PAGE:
Regulators approved the state’s first commercial wind farm Thursday, but the announcement drew a swift response from opponents Friday who said the Connecticut Siting Council ignored testimony from Colebrook residents concerned about health and wildlife issues and the turbines proximity to local homes.
The council’s decision clears the way for one-half of a proposed $24 million commercial wind-power development in Colebrook – and are leaning toward approving the other half.
The Siting Council, which has the authority to approve energy generation projects, voted 6-1 to approve the construction of three 492-foot wind turbines on an 80-acre site known as Colebrook South, with member Philip T. Ashton in opposition. Two members of the nine-member council – Colin C. Tait and David P. Lynch – recused themselves from the vote.
Council Chairman Robert Stein and members Brian Golembiewski, Larry P. Levesque, Barbara C. Bell, Edward S. Wilensky and James J. Murphy Jr. supported the plans for Colebrook South.
In a separate straw poll Thursday, the council voted in favor of the project’s other half, known as Colebrook North, which would allow three more turbines to be built on a 125-acre parcel across Route 44.
Thursday’s straw poll vote is non-binding. Murphy, Bell, Wilensky, Golembiewski, Levesque and Stein voted in favor of the plan. Ashton said he might vote for the project if the wind turbines were smaller. Council members Lynch and Tait also recused themselves from the straw poll. A final decision on Colebrook North is expected June 9.
The project’s developer, BNE Energy Inc. of West Hartford, said it was encouraged by Thursday’s voting.
“We are very pleased with the straw poll vote on Colebrook North and the passing today of Colebrook South project. We appreciate the direction of the new administration and the new chairman,” Gregory Zupkus, president of BNE Energy Inc., said.
“It’s a great day for the residents of Colebrook and the residents of Connecticut. And it definitely sends the message from the new administration that Connecticut is definitely open for wind renewable energy,” said Zupkus, who was disappointed by the council’s decision last month to reject a separate plan by BNE to build two commercial wind turbines in Prospect, citing the density of the homes in the area and the turbines’ height.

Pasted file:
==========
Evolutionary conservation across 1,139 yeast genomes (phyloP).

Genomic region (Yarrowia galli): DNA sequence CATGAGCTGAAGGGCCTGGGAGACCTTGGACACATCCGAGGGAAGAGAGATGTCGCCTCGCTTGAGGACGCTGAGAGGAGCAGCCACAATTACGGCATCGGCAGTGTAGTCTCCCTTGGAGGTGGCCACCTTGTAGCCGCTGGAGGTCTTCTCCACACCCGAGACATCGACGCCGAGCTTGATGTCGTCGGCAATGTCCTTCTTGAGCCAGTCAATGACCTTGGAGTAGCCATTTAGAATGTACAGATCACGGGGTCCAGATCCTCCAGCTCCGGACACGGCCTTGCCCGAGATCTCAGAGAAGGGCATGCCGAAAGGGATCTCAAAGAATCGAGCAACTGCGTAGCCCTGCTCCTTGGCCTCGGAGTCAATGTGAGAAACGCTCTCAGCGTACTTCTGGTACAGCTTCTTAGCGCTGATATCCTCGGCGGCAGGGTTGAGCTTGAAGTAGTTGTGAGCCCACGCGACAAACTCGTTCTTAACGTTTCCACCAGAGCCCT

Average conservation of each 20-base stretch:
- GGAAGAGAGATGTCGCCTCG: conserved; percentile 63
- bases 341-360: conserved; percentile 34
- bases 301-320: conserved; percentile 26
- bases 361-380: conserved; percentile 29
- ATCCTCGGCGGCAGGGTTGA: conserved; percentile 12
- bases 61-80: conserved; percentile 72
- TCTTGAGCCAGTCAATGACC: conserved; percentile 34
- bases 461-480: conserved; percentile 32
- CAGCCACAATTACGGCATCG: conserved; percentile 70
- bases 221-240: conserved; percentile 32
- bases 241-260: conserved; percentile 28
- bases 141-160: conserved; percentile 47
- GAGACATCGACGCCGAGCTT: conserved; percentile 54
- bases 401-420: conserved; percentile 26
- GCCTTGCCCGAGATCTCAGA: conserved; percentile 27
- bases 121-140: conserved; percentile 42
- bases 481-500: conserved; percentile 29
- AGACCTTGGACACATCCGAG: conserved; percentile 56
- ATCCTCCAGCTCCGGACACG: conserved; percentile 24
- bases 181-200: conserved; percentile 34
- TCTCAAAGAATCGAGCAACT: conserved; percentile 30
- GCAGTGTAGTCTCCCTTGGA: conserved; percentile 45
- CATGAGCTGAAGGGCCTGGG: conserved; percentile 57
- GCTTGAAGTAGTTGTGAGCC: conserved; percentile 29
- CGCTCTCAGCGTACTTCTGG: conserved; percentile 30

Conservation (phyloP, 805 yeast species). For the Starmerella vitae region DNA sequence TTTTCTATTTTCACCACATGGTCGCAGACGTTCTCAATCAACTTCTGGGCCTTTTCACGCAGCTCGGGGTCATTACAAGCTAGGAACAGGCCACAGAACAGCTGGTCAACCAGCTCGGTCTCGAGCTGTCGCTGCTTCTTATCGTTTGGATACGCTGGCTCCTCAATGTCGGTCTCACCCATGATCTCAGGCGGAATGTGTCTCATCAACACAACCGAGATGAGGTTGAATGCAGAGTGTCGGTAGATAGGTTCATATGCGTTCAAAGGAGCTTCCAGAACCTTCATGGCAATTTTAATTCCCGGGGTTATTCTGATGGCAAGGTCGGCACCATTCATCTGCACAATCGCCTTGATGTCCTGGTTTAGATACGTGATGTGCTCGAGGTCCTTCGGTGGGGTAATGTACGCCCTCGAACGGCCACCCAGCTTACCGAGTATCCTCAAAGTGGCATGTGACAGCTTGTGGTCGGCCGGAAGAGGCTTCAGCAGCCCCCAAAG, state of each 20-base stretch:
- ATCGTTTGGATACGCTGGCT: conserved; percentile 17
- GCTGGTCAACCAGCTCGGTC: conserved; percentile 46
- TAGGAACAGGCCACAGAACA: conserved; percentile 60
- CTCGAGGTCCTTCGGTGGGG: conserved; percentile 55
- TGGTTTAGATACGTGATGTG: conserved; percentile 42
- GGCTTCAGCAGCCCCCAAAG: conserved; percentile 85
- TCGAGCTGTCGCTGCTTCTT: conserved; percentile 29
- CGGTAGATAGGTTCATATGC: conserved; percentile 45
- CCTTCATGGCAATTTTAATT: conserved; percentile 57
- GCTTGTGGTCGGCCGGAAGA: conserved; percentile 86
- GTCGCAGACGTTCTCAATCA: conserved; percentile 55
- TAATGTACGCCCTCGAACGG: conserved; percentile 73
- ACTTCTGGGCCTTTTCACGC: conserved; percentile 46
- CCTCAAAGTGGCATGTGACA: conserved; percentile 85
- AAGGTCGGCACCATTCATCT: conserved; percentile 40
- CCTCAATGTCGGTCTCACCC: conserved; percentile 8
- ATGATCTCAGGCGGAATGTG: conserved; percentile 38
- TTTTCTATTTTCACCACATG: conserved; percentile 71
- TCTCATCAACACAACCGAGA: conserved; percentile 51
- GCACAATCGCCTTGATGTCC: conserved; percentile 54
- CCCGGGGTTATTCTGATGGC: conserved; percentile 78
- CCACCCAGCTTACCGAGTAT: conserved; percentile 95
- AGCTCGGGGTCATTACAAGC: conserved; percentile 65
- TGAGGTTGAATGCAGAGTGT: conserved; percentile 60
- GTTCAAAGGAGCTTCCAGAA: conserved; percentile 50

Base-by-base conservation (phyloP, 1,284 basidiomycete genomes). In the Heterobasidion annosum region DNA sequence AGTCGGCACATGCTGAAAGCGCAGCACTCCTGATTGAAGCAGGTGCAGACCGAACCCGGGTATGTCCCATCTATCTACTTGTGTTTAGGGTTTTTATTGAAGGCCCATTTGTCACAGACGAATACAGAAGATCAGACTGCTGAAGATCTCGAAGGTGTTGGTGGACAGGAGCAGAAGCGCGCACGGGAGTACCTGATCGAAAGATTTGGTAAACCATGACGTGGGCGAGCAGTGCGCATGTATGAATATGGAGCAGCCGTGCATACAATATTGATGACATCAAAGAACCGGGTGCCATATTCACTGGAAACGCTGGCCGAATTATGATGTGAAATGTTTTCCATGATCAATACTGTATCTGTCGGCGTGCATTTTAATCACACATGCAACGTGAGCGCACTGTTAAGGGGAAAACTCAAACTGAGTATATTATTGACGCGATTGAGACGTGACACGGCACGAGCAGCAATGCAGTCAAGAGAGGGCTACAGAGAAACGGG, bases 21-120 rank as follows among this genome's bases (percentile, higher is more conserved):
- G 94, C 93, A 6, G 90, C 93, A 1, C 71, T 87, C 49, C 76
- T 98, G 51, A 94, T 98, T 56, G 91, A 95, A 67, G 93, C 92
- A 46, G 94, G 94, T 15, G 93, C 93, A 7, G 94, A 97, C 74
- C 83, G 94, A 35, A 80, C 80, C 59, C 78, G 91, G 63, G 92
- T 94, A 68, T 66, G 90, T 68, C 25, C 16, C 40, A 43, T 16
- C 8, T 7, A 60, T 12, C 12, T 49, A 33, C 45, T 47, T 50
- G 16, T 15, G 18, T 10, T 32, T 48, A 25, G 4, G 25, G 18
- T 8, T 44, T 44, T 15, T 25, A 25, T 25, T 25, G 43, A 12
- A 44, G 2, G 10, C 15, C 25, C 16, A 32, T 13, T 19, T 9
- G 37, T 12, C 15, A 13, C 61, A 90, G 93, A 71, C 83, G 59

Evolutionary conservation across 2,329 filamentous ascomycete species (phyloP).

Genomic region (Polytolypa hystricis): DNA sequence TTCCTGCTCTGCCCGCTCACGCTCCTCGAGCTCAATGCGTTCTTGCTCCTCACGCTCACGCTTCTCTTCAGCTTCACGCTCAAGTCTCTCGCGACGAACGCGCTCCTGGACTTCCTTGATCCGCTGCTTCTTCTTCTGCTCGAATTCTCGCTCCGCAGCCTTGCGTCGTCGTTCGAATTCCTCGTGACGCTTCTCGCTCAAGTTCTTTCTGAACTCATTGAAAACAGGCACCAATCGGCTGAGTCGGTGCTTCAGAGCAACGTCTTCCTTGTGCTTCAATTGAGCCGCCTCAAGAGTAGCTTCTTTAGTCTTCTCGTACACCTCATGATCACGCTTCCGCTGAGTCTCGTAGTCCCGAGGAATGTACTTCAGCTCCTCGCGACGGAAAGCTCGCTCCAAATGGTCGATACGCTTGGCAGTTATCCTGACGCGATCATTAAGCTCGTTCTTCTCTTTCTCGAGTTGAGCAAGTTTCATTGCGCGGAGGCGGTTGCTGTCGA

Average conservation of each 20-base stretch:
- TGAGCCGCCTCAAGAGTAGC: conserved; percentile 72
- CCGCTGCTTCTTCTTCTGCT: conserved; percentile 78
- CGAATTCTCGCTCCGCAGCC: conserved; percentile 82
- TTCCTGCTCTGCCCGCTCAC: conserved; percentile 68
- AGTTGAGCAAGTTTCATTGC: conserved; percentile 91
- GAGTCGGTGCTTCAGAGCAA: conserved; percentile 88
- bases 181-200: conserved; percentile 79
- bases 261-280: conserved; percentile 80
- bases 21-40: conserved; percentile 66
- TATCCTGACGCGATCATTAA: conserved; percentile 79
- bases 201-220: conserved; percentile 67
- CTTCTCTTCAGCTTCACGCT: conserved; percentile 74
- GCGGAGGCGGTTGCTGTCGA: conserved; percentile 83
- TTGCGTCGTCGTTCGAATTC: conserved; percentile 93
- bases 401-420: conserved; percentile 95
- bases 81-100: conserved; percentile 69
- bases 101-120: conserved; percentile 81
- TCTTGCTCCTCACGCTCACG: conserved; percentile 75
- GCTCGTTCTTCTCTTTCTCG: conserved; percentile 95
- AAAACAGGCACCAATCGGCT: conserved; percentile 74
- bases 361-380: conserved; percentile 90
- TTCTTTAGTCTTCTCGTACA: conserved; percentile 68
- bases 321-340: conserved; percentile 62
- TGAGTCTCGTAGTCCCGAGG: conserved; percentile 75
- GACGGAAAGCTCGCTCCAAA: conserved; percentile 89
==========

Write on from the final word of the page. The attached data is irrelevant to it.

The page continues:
But Joyce Hemingson, president of FairWindCt, a grassroots opposition group, said the council is ignoring the plight of the 47 Colebrook residents whose homes are located within 2,000 feet of the two Colebrook projects, almost equal to the 53 homes in Prospect.
“How is it acceptable to harm…47 [residences], but not 53?” Hemingson said in a statement she issued Friday.
“No other towns should go through what Prospect and Colebrook have in the past 7 months. We urge the State Legislature to pass HB 6249, which will create regulations for siting industrial turbines, before the end of the current session,” Hemingson said.
Opponents also said they are prepared to fight the decision.
“The decision on Colebrook North has been made – let’s not kid ourselves. We don’t expect the final decision to be much different,” said Nicholas J. Harding referring to the results of Thursday’s straw poll. The council’s final vote on the two wind projects it has reviewed have mirrored the results of its straw polls.
Harding, a Hartford attorney who represents FairwindCt and other opponents of the Colebrook projects, said his clients are considering filing an appeal in state Superior Court, but will wait until the council makes its final decision on Colebrook North.
The nine-member siting council was created by the state legislature in 1972 and has sole authority to approve sites for electricity-generating facilities ranging from nuclear power plants to trash-to-energy projects and wind farms.
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